Former Qualcomm chairman Jacobs to exit board of directors

(Reuters) – Qualcomm Inc (QCOM.O) on Friday said former executive chairman Paul Jacobs would not be renominated for the U.S. semiconductor company’s board after Jacobs disclosed his intention to pursue a long-shot acquisition of the firm.

FILE PHOTO: Paul Jacobs, Executive Chairman of Qualcomm attends the World Economic Forum (WEF) annual meeting in Davos, Switzerland January 20, 2017. REUTERS/Ruben Sprich/File Photo

Jacobs, the former chief executive of the world’s largest mobile chipmaker and the son of its co-founder, said in a separate statement that it was “unfortunate and disappointing” that his fellow board members were “attempting to remove me from the board at this time.”

The board decision comes just days after U.S. President Donald Trump blocked a $117 billion hostile bid from Singapore-based rival Broadcom Ltd (AVGO.O) to acquire Qualcomm, citing national security concerns.

Jacobs supported Qualcomm’s resistance to Broadcom’s bid, but he increasingly clashed with other members of the San Diego-based company’s board, including Chief Executive Steve Mollenkopf, over how Qualcomm defended itself, according to people familiar with the matter.

Qualcomm said in a statement that its board of directors met on Friday and decided that Jacobs would not be nominated for re-election at its annual meeting on March 23, and that the board would shrink to 10 members from 11.

The company did not give specific reasons for the decision but said it wanted to stay independent and continue with its business plans. Mollenkopf has outlined a plan to cut more than $1 billion in costs and boost profits to more than $7 per share by 2019 by resolving disputes with customers such as Apple (AAPL.O).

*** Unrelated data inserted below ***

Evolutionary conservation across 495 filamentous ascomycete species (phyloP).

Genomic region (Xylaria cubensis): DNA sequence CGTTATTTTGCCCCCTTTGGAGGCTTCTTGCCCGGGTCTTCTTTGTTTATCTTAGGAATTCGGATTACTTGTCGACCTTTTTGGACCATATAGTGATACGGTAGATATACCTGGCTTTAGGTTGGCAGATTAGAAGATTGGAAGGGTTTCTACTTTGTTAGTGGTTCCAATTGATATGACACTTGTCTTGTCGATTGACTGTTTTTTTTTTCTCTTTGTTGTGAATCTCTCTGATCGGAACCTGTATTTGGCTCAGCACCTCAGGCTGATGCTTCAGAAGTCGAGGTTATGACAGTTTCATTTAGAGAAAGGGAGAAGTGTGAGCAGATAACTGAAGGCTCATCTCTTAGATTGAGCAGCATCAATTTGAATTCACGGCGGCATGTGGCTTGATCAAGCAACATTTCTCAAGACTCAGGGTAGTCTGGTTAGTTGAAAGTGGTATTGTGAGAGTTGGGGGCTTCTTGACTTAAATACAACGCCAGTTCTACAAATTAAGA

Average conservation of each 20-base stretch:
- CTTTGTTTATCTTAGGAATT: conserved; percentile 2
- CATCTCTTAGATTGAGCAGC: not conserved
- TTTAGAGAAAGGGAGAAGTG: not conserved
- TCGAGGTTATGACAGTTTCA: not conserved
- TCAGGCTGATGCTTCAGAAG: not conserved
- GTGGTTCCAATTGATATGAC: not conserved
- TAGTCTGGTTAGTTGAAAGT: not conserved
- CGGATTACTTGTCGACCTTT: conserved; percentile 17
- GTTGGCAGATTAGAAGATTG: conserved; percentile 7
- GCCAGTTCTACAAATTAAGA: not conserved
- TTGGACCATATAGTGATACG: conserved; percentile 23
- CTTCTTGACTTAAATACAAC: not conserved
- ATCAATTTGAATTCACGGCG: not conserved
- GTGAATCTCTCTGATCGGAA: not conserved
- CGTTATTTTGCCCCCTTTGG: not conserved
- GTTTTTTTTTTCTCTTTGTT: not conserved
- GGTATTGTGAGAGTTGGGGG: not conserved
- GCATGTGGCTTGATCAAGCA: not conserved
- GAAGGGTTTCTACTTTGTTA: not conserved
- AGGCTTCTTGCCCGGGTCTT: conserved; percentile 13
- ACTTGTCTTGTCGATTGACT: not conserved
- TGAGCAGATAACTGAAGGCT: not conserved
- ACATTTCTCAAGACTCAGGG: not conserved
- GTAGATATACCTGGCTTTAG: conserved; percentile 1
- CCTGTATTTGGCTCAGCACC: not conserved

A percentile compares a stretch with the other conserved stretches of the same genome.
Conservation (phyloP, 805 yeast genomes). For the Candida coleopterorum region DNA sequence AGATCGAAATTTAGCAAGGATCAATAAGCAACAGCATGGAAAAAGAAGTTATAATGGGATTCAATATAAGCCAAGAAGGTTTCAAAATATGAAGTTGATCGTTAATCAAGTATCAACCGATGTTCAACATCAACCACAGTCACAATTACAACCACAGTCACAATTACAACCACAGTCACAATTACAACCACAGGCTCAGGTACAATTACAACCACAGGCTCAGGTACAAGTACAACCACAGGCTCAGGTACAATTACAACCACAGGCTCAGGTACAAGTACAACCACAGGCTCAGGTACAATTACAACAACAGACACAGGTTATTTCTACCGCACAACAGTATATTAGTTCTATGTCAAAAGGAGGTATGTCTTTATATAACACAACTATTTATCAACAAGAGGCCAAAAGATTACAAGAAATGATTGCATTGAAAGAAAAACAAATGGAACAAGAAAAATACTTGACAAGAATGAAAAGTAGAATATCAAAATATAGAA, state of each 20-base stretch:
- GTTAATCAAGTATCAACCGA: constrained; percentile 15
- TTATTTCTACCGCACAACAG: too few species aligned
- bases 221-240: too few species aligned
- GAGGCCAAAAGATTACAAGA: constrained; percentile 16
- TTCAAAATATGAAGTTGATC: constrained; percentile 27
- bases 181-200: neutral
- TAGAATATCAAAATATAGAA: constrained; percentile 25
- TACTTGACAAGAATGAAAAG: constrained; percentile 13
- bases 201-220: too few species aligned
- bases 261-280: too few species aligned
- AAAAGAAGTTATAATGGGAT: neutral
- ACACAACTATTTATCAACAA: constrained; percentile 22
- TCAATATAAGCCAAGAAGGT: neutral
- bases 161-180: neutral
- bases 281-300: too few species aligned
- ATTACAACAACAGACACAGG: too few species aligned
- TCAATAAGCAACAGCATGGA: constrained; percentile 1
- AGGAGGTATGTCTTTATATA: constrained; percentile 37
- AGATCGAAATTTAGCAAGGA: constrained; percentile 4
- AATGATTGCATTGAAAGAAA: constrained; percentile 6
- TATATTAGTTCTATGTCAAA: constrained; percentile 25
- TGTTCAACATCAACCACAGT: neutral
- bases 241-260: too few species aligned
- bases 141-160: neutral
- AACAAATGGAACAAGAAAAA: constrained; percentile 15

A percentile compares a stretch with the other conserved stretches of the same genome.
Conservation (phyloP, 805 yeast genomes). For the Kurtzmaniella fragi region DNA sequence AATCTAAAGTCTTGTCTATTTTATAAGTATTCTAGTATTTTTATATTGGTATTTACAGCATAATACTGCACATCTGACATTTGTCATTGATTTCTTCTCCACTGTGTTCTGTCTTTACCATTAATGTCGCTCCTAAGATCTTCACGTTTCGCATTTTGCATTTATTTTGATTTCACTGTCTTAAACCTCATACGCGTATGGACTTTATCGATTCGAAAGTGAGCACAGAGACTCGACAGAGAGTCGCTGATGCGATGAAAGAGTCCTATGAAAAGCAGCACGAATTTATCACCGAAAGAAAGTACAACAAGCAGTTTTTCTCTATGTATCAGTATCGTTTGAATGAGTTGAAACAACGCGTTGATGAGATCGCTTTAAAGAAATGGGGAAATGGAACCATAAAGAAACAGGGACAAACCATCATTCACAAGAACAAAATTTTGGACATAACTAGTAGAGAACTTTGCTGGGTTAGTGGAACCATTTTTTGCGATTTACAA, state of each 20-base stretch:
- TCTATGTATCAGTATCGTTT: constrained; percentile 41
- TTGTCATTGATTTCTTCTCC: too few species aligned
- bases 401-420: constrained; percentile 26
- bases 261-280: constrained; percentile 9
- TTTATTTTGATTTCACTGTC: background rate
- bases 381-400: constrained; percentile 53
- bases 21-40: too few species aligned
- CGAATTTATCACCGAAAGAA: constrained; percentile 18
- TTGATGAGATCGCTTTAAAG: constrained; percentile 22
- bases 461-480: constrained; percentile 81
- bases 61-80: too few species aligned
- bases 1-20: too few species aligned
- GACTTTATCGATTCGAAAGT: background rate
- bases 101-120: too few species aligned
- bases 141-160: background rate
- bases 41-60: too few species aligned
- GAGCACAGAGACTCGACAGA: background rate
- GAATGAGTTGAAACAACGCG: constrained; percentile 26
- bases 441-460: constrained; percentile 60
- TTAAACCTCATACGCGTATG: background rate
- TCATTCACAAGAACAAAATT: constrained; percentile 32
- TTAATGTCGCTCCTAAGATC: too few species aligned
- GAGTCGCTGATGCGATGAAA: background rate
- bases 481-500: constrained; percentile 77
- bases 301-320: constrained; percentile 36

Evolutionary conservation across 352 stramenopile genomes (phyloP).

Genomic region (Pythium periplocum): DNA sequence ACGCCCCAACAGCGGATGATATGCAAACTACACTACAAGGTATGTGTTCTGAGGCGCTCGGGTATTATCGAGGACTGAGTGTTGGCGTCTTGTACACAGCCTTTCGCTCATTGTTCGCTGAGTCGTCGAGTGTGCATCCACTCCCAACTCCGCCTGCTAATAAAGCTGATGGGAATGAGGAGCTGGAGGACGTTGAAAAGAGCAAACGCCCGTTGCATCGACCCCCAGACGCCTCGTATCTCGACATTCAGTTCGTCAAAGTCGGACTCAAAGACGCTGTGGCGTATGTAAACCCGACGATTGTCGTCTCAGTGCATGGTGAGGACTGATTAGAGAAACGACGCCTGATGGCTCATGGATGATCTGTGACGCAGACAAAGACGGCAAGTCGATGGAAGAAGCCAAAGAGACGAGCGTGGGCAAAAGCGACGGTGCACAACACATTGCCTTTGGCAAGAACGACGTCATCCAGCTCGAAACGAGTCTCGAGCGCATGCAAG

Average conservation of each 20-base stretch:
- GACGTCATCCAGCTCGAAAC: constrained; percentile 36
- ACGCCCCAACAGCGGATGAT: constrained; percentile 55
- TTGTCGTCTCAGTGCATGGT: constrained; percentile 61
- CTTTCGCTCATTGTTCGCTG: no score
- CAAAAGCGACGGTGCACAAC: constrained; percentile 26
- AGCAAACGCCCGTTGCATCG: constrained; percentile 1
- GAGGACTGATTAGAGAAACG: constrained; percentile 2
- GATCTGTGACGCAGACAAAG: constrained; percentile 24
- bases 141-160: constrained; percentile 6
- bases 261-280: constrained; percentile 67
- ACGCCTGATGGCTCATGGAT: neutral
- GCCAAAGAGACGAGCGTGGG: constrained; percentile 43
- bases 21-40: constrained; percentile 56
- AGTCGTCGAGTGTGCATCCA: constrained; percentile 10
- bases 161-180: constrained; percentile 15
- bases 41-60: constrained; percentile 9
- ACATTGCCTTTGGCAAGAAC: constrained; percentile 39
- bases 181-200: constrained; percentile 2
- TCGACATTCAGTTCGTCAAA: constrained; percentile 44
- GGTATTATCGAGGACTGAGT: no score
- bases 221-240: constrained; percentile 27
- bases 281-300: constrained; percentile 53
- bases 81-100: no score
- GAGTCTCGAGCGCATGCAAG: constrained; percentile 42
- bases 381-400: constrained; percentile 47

In his statement, Jacobs said he believed that Qualcomm could strengthen itself in the global chip business by going private.

“There are clear merits to exploring a path to take the company private in order to maximize the company’s long-term performance, deliver superior value to all stockholders, and bolster a critical contributor to American technology,” Jacobs said.

Jacobs’ attempt this week to put together an offer to acquire Qualcomm by reaching out to investment firms including SoftBank Group Corp’s (9984.T) Vision Fund was a result of his disaffection, the sources said. The sources asked not to be identified because the deliberations are confidential.

Qualcomm shares rose less than 1 percent to $61.15 in after hours trading following the decision on Friday, giving the company a market capitalization of around $90 billion.

Without an existing company as acquirer, Jacobs is attempting to put together the largest leveraged buyout of all time, three times as large as the 2007 $45 billion buyout of Texas power utility Energy Future Holdings, which ended in bankruptcy.

Jacobs holds about 1.3 million shares of Qualcomm, less than 0.1 percent of outstanding shares, according to Qualcomm’s security filings.

Even if SoftBank, a Japanese telecommunications group with technology investments around the world, wanted to join Jacobs’ bid, it could face conflicts given its ownership of British chip designer ARM Holdings Plc, sources said on Thursday.